Parents sue California hospital over pediatric CT radiation overdose

A rural California hospital is being sued by parents of a child who underwent a CT exam during an emergency department visit for a neck injury. The parents allege that their 23-month-old boy received radiation burns and has permanent chromosomal damage due to excessive radiation exposure from the CT scan, which took over an hour to perform.

The incident allegedly took place on January 23, 2008, at Mad River Community Hospital in Arcata, a rural town of 17,000 located 290 miles north of San Francisco. Television news anchorman Sam Shane of CBS 13 of Sacramento broke the story on October 30.

The child received the scan after being taken to Mad River Community Hospital by his parents the day after he fell out of bed and injured his neck. A CT scan was ordered to determine if the child had internal injuries, according to court documents.

The parents stated that they were in the CT suite and observed the entire procedure. They claim that because their child did not lie still on the CT table, the technologist took 151 CT scans in a 65-minute period, at which time the parents insisted that the procedure be halted. A hospital radiologist who reviewed the images ordered an additional CT exam, the parents stated, and a different technologist took an additional 15 scans.

Two hours after the exams were completed, the boy developed radiation burns under his eyes on the bottom half of his face. The parents met with hospital managers when they returned the child to the hospital and said they were told not to be concerned about the visible burns on the child's body and face.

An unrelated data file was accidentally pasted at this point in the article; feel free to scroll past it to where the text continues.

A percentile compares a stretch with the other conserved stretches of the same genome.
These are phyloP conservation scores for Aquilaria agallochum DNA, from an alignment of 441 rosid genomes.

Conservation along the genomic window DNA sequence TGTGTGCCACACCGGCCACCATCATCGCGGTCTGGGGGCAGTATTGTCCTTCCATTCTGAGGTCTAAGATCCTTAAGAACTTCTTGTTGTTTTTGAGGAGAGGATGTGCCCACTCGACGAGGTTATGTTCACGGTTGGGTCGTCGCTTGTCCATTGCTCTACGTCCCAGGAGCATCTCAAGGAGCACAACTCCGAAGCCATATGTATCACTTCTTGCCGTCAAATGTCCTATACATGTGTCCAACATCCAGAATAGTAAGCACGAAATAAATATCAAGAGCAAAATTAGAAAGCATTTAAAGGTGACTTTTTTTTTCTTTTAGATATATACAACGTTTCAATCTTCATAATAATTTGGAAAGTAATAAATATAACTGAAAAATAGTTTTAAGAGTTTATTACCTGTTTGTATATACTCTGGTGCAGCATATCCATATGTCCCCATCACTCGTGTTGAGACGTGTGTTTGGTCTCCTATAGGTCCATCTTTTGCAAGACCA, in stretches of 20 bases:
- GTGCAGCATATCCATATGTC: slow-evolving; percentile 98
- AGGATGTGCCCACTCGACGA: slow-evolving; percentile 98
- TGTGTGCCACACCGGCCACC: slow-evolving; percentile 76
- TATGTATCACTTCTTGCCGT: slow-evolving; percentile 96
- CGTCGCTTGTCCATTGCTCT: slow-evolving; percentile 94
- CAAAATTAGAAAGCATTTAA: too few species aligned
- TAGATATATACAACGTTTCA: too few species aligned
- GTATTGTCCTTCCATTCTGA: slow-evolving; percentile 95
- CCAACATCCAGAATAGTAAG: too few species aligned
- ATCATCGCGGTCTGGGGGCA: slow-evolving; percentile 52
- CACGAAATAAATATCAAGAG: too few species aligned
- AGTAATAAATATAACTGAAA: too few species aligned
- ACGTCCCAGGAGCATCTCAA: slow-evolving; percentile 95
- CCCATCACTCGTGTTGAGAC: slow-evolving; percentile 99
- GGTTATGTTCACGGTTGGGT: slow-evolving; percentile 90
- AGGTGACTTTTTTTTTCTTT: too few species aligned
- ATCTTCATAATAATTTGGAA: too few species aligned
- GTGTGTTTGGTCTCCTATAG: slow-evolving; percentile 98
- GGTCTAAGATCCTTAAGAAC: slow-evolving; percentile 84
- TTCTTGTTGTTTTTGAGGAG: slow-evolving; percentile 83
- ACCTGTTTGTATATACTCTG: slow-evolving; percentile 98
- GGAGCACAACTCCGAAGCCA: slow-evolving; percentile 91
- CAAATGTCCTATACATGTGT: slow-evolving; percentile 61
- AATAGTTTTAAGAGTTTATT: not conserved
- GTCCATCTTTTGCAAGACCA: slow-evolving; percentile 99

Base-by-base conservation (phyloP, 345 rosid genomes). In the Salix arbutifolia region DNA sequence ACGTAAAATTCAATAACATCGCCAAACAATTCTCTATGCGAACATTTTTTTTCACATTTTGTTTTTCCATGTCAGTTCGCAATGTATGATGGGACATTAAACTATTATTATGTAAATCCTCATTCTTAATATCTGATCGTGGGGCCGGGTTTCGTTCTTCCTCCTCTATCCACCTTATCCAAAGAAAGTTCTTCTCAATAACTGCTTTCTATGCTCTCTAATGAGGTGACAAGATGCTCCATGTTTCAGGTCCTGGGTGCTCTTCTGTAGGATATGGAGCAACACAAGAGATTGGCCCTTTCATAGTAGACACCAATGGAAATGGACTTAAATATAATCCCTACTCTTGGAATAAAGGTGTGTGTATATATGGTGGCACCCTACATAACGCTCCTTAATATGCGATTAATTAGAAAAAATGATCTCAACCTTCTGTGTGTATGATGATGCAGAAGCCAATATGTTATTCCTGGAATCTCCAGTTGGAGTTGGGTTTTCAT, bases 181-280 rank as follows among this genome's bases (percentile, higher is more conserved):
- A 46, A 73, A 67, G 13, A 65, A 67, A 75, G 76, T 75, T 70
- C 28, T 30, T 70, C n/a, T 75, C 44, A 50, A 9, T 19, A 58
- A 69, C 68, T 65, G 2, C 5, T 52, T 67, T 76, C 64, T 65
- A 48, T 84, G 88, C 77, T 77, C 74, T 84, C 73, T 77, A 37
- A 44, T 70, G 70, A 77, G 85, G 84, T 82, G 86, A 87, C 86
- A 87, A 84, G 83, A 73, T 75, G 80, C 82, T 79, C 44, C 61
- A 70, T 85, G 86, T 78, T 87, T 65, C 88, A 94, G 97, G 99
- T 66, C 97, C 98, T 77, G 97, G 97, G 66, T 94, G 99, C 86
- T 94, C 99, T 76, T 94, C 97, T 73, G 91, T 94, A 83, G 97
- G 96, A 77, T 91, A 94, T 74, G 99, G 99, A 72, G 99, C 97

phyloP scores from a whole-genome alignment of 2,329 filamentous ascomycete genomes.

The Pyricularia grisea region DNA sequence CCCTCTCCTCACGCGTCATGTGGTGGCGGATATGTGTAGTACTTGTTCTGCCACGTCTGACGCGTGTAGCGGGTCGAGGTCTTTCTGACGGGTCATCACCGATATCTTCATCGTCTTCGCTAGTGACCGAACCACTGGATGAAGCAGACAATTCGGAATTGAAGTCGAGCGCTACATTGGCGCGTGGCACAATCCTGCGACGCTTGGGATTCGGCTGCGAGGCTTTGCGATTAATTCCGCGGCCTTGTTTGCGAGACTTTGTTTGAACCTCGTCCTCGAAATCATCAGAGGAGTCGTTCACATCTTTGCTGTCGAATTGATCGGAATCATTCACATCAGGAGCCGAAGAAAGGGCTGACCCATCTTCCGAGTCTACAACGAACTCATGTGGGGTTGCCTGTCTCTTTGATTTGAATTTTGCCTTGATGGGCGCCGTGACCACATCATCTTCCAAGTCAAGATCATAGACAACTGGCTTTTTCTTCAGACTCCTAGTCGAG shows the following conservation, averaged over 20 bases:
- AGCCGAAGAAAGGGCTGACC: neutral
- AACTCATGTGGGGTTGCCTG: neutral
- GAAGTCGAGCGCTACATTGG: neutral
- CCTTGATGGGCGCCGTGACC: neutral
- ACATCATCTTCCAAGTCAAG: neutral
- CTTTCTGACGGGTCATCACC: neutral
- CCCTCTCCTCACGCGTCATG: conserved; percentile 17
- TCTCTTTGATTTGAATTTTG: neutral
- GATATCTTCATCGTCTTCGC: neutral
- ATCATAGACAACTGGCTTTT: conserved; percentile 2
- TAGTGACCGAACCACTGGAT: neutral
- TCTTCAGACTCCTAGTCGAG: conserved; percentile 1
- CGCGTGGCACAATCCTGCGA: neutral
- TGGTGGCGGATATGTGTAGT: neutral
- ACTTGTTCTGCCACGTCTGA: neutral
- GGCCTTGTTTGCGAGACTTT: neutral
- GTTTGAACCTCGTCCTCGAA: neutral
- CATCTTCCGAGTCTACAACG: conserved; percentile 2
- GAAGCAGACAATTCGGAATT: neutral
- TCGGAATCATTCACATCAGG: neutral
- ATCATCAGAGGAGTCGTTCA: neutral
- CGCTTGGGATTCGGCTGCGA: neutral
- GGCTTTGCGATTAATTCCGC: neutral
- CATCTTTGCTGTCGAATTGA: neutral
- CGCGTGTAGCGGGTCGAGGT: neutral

Don Stockett, a Folsom-based attorney, stated that the child received seven times the radiation of a normal CT scan, according to CBS 13 News. Stockett said that he sent blood samples for analysis to Dr. David Lloyd, a DNA specialist and principal investigator of the Molecular Design Group of the School of Biochemistry and Immunology at Trinity College Dublin in Ireland.

"[The child's] blood sample was analyzed by Dr. Lloyd and proves that he has fairly serious chromosomal damage from the radiation exposure," Stockett told CBS 13 News.

Donna Tam, a reporter with the Eureka Times-Standard, reported on November 12 that Raven Knickerbocker, the radiologic technologist who allegedly performed the exam, was fired by Mad River Community Hospital in February. However, her license was not suspended by the California Department of Public Health until September 30. Knickerbocker had been a licensed radiologic technologist with the state of California since 2000.

California Department of Public Health spokesman Ken August told Tam that the state of California will determine whether any state or federal laws were violated. A hospital in violation can be fined up to $25,000, a fine that will increase to $100,000 in January 2009.

The lawsuit has a case management conference set for February 4, 2009. The hospital will not comment due to pending litigation, and the California Department of Public Health did not explain the six-month delay before suspending Knickerbocker's license to either CBS 13 or the Times-Standard.

By Cynthia Keen staff writer
November 20, 2008

Related Reading

CareCore endorses Image Gently campaign, November 12, 2008

Swiss pediatric CT survey leads to national dose standards, October 23, 2008

Study: Radiologists dial back on pediatric CT settings, October 4, 2008

FDA posts pediatric imaging advisory, June 25, 2008

Groups advocate less radiation for kids, January 23, 2008

Copyright © 2008

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